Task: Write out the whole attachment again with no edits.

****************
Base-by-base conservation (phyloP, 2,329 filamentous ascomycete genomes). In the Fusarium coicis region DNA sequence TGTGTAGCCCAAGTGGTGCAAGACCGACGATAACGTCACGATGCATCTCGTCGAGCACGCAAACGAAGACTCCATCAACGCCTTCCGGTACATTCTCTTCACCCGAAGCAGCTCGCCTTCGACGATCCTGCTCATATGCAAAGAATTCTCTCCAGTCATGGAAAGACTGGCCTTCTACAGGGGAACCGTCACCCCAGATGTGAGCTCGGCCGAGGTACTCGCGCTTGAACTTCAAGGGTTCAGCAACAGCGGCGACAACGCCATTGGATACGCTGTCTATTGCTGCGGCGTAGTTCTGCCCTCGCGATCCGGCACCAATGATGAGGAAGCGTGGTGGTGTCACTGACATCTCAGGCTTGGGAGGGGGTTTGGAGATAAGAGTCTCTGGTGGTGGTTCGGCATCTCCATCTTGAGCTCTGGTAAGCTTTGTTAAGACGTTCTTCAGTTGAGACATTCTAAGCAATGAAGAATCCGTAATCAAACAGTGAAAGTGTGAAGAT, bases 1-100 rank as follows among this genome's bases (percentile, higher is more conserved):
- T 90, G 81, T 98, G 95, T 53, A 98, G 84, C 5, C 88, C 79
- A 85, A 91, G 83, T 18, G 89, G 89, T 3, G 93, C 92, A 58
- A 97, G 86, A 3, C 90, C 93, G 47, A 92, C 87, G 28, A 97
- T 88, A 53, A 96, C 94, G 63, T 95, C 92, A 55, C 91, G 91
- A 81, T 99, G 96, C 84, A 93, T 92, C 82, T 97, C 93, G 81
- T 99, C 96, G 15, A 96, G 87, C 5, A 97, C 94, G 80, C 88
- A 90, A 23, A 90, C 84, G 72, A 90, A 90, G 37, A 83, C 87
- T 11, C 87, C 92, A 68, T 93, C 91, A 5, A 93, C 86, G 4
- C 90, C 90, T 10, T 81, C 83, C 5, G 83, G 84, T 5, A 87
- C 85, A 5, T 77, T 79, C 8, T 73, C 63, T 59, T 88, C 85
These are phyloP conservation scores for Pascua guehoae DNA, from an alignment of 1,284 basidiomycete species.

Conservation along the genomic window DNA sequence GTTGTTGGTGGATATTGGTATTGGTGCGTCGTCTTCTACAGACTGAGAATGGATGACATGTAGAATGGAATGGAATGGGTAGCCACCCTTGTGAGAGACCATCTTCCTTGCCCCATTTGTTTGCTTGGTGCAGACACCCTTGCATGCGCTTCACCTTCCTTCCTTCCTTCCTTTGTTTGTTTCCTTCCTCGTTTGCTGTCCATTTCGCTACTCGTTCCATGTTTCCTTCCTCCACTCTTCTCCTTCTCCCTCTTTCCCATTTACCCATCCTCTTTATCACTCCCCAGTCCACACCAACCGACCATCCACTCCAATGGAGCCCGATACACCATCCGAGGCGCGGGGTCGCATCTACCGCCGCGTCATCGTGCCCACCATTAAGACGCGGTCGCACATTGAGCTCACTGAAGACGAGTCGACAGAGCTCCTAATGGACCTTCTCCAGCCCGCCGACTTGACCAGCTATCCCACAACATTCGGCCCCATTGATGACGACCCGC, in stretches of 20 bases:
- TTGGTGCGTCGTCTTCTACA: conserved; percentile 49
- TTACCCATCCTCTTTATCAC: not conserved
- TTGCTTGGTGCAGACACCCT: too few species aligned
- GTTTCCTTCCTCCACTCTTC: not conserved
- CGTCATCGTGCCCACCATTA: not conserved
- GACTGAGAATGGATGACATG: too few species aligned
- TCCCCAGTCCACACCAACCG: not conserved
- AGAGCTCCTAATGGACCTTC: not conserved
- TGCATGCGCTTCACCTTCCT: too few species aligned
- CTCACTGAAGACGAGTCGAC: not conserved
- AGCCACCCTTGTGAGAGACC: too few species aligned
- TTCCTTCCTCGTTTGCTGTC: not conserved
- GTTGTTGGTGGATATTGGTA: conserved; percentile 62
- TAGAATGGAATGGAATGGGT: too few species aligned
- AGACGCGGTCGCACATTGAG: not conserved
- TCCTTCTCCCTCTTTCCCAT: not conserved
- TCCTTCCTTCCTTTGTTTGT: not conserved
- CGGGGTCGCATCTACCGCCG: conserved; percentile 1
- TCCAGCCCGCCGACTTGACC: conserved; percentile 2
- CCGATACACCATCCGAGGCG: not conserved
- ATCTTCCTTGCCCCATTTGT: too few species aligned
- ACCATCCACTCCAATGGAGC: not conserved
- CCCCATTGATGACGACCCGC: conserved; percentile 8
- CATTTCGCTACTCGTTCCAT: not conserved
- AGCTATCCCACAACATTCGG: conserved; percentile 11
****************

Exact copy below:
Base-by-base conservation (phyloP, 2,329 filamentous ascomycete genomes). In the Fusarium coicis region DNA sequence TGTGTAGCCCAAGTGGTGCAAGACCGACGATAACGTCACGATGCATCTCGTCGAGCACGCAAACGAAGACTCCATCAACGCCTTCCGGTACATTCTCTTCACCCGAAGCAGCTCGCCTTCGACGATCCTGCTCATATGCAAAGAATTCTCTCCAGTCATGGAAAGACTGGCCTTCTACAGGGGAACCGTCACCCCAGATGTGAGCTCGGCCGAGGTACTCGCGCTTGAACTTCAAGGGTTCAGCAACAGCGGCGACAACGCCATTGGATACGCTGTCTATTGCTGCGGCGTAGTTCTGCCCTCGCGATCCGGCACCAATGATGAGGAAGCGTGGTGGTGTCACTGACATCTCAGGCTTGGGAGGGGGTTTGGAGATAAGAGTCTCTGGTGGTGGTTCGGCATCTCCATCTTGAGCTCTGGTAAGCTTTGTTAAGACGTTCTTCAGTTGAGACATTCTAAGCAATGAAGAATCCGTAATCAAACAGTGAAAGTGTGAAGAT, bases 1-100 rank as follows among this genome's bases (percentile, higher is more conserved):
- T 90, G 81, T 98, G 95, T 53, A 98, G 84, C 5, C 88, C 79
- A 85, A 91, G 83, T 18, G 89, G 89, T 3, G 93, C 92, A 58
- A 97, G 86, A 3, C 90, C 93, G 47, A 92, C 87, G 28, A 97
- T 88, A 53, A 96, C 94, G 63, T 95, C 92, A 55, C 91, G 91
- A 81, T 99, G 96, C 84, A 93, T 92, C 82, T 97, C 93, G 81
- T 99, C 96, G 15, A 96, G 87, C 5, A 97, C 94, G 80, C 88
- A 90, A 23, A 90, C 84, G 72, A 90, A 90, G 37, A 83, C 87
- T 11, C 87, C 92, A 68, T 93, C 91, A 5, A 93, C 86, G 4
- C 90, C 90, T 10, T 81, C 83, C 5, G 83, G 84, T 5, A 87
- C 85, A 5, T 77, T 79, C 8, T 73, C 63, T 59, T 88, C 85
These are phyloP conservation scores for Pascua guehoae DNA, from an alignment of 1,284 basidiomycete species.

Conservation along the genomic window DNA sequence GTTGTTGGTGGATATTGGTATTGGTGCGTCGTCTTCTACAGACTGAGAATGGATGACATGTAGAATGGAATGGAATGGGTAGCCACCCTTGTGAGAGACCATCTTCCTTGCCCCATTTGTTTGCTTGGTGCAGACACCCTTGCATGCGCTTCACCTTCCTTCCTTCCTTCCTTTGTTTGTTTCCTTCCTCGTTTGCTGTCCATTTCGCTACTCGTTCCATGTTTCCTTCCTCCACTCTTCTCCTTCTCCCTCTTTCCCATTTACCCATCCTCTTTATCACTCCCCAGTCCACACCAACCGACCATCCACTCCAATGGAGCCCGATACACCATCCGAGGCGCGGGGTCGCATCTACCGCCGCGTCATCGTGCCCACCATTAAGACGCGGTCGCACATTGAGCTCACTGAAGACGAGTCGACAGAGCTCCTAATGGACCTTCTCCAGCCCGCCGACTTGACCAGCTATCCCACAACATTCGGCCCCATTGATGACGACCCGC, in stretches of 20 bases:
- TTGGTGCGTCGTCTTCTACA: conserved; percentile 49
- TTACCCATCCTCTTTATCAC: not conserved
- TTGCTTGGTGCAGACACCCT: too few species aligned
- GTTTCCTTCCTCCACTCTTC: not conserved
- CGTCATCGTGCCCACCATTA: not conserved
- GACTGAGAATGGATGACATG: too few species aligned
- TCCCCAGTCCACACCAACCG: not conserved
- AGAGCTCCTAATGGACCTTC: not conserved
- TGCATGCGCTTCACCTTCCT: too few species aligned
- CTCACTGAAGACGAGTCGAC: not conserved
- AGCCACCCTTGTGAGAGACC: too few species aligned
- TTCCTTCCTCGTTTGCTGTC: not conserved
- GTTGTTGGTGGATATTGGTA: conserved; percentile 62
- TAGAATGGAATGGAATGGGT: too few species aligned
- AGACGCGGTCGCACATTGAG: not conserved
- TCCTTCTCCCTCTTTCCCAT: not conserved
- TCCTTCCTTCCTTTGTTTGT: not conserved
- CGGGGTCGCATCTACCGCCG: conserved; percentile 1
- TCCAGCCCGCCGACTTGACC: conserved; percentile 2
- CCGATACACCATCCGAGGCG: not conserved
- ATCTTCCTTGCCCCATTTGT: too few species aligned
- ACCATCCACTCCAATGGAGC: not conserved
- CCCCATTGATGACGACCCGC: conserved; percentile 8
- CATTTCGCTACTCGTTCCAT: not conserved
- AGCTATCCCACAACATTCGG: conserved; percentile 11